howtogeek — 2013-06-22T06:42:02-04:00 — #1
Originally published at: http://www.howtogeek.com/165704/keep-your-data-local-free-offline-alternatives-to-6-popular-web-apps/
Web apps are all the rage, but offline apps still have their place. Whether you want better offline support or you just want to keep your sensitive data on your PC, there’s a free desktop app that can replace your web-based productivity app.
andrewrobert7 — 2013-06-22T09:10:18-04:00 — #2
oldruth — 2013-06-22T10:37:04-04:00 — #3
I enjoyed this article but you did not mention that apart from being restricted to a PC in many cases, you have to pay (sometimes) for a method of sending your email (for instance). I used Hover for a long while but really got tired of paying each year. Now I use gmail and of course don't have the benefits of working on my mail offline etc. What does the author recommend as the best way of getting round this problem?
bedlamb — 2013-06-22T11:25:24-04:00 — #4
I've been using Mozilla Thunderbird, with Gmail, for years. Works great. The only addon I've tried is the Lightning calendar, which is also good.
jaywise — 2013-06-22T11:32:35-04:00 — #5
I've been using Roboform for years. It is very easy to use and is compatible with just about everything, is regularly updated, and has private as well as cloud options. And yes, it is encrypted.
phubai — 2013-06-22T11:41:05-04:00 — #6
@Ruth Try GMail offline. It's in beta right now, but works rather well. You can get to it through your gmail account settings. Once there, look for the tab at the top of the page labeled Offline, select that, and hopefully it will do what you need.
stealthdroid — 2013-06-22T11:43:32-04:00 — #7
Everything from email to office apps are moving to the cloud but somehow I still feel that desktop apps are more robust. I tried using Google Drive for spreadsheets but came back to Excel 2010 shortly afterwards. I know this will change as web technologies are getting better but as of now my choice remains desktop based programs.
sudobash — 2013-06-22T13:04:25-04:00 — #8
Well, as far as I can tell, the majority of the linux community -- particularly the more technical developers -- still prefer native desktop applications, and the majority of the applications I use (vim, bash, gimp, etc...) are developed by the linux community. So I don't think I have anything to worry about in the near future.
oldruth — 2013-06-22T14:41:50-04:00 — #9
Sounds a great idea. I have loaded it and certainly look forward to trying it out. I sent an email but of course I was online so there was no real difference. I will still search for others..maybe I will even go back to Outlook and see how that is (on the PC only though). I notice that there is an announcement today on a tablet that runs Windows and Android, switchable, maybe that is a solution to those who cling to their desktop interface.
oldruth — 2013-06-22T14:44:19-04:00 — #10
Interesting..maybe it is time to start on Linux. Can I run it on the same PC as Window..will consult this site and son who loves it.
You sound as though you are really looking forward to truly online apps in the Linux environments. I am searching to go backwards --off the cloud..what am I missing?
victor0845 — 2013-06-23T14:16:50-04:00 — #11
Nice and informative article, Ruth.
I'd like to suggest that if one stores the KeePass database on Dropbox, one can leave the drudgery of syncing to Dropbox and so have KeyPass available on several devices, "instantly" up-to-date. On Android devices I believe the app. is named KeePassDroid. Sadly, I've no idea if BB offers a comparable facility.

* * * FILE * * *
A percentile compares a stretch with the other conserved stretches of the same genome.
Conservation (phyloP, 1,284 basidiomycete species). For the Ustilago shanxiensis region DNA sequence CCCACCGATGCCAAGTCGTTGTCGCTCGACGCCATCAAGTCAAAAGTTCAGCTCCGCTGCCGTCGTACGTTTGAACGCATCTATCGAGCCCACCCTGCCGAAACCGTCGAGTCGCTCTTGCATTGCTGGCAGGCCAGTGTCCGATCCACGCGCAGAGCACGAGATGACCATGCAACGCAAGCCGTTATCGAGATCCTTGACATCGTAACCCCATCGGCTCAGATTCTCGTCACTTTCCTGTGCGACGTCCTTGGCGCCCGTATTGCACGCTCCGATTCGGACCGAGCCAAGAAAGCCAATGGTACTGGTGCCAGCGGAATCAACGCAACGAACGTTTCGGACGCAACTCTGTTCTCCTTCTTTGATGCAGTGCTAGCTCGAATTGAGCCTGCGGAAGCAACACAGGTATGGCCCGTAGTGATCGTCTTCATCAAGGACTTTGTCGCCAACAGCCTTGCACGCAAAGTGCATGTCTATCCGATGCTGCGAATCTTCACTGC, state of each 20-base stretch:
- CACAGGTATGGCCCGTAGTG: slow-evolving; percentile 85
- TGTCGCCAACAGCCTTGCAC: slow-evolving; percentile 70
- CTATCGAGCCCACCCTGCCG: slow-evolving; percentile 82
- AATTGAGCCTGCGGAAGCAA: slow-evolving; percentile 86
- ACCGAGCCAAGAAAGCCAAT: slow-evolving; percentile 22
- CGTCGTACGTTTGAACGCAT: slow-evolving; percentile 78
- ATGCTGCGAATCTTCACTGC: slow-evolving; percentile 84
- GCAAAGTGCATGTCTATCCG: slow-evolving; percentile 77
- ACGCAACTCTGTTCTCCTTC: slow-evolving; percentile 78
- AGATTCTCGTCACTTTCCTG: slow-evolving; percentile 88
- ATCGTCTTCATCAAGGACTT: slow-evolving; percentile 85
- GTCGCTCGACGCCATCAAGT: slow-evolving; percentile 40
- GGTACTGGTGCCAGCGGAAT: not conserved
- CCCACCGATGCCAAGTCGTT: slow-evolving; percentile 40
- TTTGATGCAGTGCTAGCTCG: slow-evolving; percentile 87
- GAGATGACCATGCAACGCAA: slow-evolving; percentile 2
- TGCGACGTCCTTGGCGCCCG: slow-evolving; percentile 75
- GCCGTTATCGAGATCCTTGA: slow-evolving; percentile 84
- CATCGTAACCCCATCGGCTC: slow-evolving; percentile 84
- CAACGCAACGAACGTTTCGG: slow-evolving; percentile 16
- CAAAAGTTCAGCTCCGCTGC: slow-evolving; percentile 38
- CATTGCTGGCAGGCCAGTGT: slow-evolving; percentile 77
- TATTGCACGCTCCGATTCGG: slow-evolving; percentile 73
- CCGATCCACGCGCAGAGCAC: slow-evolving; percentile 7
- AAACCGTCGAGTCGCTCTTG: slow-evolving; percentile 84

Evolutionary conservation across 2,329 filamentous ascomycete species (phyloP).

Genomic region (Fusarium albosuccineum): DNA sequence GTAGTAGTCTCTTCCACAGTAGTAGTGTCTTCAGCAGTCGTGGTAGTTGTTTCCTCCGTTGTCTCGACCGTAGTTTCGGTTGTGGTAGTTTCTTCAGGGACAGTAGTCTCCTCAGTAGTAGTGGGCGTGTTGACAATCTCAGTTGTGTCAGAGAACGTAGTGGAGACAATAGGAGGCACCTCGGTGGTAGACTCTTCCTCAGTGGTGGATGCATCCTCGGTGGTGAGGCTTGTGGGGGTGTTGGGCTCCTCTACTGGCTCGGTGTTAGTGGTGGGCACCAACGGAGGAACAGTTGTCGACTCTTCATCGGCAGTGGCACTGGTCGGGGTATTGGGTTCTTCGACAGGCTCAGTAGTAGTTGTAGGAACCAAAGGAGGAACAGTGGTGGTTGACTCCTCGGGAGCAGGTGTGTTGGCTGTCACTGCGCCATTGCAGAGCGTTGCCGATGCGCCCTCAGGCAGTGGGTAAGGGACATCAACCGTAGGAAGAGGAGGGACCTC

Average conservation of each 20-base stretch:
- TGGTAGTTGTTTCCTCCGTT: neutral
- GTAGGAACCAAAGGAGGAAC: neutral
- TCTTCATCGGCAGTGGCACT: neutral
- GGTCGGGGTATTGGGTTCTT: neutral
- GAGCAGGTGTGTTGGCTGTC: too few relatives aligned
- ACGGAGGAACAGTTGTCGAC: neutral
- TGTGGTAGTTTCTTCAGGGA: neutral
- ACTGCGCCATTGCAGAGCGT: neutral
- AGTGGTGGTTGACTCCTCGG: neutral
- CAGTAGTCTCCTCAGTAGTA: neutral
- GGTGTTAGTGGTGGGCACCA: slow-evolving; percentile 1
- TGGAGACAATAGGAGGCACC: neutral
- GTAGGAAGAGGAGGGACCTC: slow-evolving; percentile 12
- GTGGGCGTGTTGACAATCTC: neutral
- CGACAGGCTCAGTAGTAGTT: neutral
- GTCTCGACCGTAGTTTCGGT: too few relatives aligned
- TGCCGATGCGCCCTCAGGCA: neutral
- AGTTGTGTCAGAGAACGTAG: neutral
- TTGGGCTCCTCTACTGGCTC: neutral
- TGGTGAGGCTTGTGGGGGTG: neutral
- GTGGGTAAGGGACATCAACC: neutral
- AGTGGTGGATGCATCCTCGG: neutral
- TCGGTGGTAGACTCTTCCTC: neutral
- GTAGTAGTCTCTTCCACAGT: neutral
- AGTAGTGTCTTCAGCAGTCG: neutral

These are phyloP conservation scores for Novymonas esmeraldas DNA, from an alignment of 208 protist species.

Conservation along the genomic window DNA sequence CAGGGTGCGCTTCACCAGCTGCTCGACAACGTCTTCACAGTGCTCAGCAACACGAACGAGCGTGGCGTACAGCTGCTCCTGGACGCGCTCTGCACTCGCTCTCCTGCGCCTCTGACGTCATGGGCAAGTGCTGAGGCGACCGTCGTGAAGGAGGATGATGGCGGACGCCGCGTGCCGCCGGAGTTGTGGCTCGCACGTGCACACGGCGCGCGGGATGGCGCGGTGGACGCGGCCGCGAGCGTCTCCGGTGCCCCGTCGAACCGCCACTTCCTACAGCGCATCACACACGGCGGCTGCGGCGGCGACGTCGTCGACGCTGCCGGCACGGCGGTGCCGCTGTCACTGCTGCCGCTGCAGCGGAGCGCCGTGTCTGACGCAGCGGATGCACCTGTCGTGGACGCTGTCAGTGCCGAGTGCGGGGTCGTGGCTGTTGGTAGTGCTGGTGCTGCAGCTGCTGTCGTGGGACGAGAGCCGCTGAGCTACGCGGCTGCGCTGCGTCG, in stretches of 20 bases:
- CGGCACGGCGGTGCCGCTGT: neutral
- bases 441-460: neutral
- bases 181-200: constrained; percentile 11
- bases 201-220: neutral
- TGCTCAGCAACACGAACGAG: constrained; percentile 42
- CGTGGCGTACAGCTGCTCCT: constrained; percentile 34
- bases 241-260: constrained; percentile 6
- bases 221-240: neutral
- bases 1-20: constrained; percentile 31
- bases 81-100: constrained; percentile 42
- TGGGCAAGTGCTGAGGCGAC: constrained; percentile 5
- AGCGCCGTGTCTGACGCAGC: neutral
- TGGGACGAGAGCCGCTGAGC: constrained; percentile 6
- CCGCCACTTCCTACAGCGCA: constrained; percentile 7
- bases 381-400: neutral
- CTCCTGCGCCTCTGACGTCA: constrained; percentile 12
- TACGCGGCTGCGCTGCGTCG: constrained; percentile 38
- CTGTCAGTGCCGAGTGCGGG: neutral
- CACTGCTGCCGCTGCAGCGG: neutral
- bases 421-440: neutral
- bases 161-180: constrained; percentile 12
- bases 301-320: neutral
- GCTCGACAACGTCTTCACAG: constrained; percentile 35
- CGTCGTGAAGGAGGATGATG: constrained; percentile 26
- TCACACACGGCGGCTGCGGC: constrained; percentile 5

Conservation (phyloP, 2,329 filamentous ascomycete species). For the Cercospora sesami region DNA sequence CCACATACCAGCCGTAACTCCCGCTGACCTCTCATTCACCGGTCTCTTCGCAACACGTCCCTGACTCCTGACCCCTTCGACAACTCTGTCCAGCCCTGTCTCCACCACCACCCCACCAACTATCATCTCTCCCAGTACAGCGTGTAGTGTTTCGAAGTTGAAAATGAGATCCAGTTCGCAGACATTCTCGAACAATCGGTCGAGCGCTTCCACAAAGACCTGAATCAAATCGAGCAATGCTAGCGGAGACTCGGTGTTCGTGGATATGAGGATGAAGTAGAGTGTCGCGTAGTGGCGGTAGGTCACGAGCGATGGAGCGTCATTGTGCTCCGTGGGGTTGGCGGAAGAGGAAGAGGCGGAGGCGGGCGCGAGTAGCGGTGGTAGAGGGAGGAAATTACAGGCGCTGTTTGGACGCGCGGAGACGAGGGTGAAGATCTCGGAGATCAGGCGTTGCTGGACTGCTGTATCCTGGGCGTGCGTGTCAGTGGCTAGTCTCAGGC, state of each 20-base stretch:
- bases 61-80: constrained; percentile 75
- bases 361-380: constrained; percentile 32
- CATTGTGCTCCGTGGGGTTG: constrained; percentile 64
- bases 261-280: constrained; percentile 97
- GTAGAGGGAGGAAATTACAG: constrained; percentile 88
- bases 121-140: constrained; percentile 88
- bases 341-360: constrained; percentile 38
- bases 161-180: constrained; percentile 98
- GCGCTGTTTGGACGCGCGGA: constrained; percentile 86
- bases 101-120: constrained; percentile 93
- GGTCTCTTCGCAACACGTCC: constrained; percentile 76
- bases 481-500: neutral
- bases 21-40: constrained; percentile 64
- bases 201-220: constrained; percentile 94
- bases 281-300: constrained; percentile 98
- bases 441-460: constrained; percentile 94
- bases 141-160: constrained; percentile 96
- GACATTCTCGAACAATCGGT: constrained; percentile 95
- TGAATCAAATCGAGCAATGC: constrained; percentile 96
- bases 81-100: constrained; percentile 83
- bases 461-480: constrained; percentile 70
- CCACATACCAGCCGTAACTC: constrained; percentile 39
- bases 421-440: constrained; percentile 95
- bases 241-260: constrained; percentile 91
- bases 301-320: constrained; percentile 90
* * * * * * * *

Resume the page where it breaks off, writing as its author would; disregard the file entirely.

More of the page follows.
sudobash — 2013-06-24T00:53:47-04:00 — #12
Ah, no. Quite the opposite really. I prefer to rely on my own hardware and software for most things. The internet is wonderful for information and communication (just look at HTG) but I see no reason for it to also supply our software. Native applications are more reliable and more responcive (in my experience).
The big reason you will find many more native application users amoung Linux is because we are all about software Freedom. With software on your computer you decide exactly where all the files go, and what sees your data. Moreover, the vast majority of linux software is free and open souce, so one can contribute to it and modify it to suit their own needs.
Ah well, windows, ChromeOS, and the others can take their own path. Linux is sticking around for me and lots of other developers like me.
Yes, no problem at all. I have Linux installed next to windows on my tower PC. They both work fine -- though I havn't had any need to boot into windows in years. If you try Ubuntu (a very easy linux distro to use. It is much like a Mac.) it will automatically give you the option as it installs to exist alongside of windows. You just choose which OS you want to use every time you boot up.
ruhlfelder — 2013-06-24T13:39:15-04:00 — #13
I'm just a windows guy ..... I used to use email clients like outlook express, outlook, incredimail,, and thunderbird thinking that i wanted my email on my computer and not wandering around webland or being deleted when my server space filled up or timed out.
Then I bought another computer .... I went through the synchronize process ... (I'm not the sharpest knife in the drawer) it took me until the 2nd day before I realized that I'd have to synch my email mail clients each time I used them.
All of a sudden the web didn't look so bad. Then I went on vacation and brought my laptop. The web looked better yet. Libre Office is really great. However, I do need to do periodic updates. If it was maintained by someone else .... I expect that I wouldn't.
I'd probably want my development environment on my own computer unless I was working with team members in other locations and we needed to stay current with each others compiles.
Anyway ... just throwing this out there, grateful always for being set in another direction.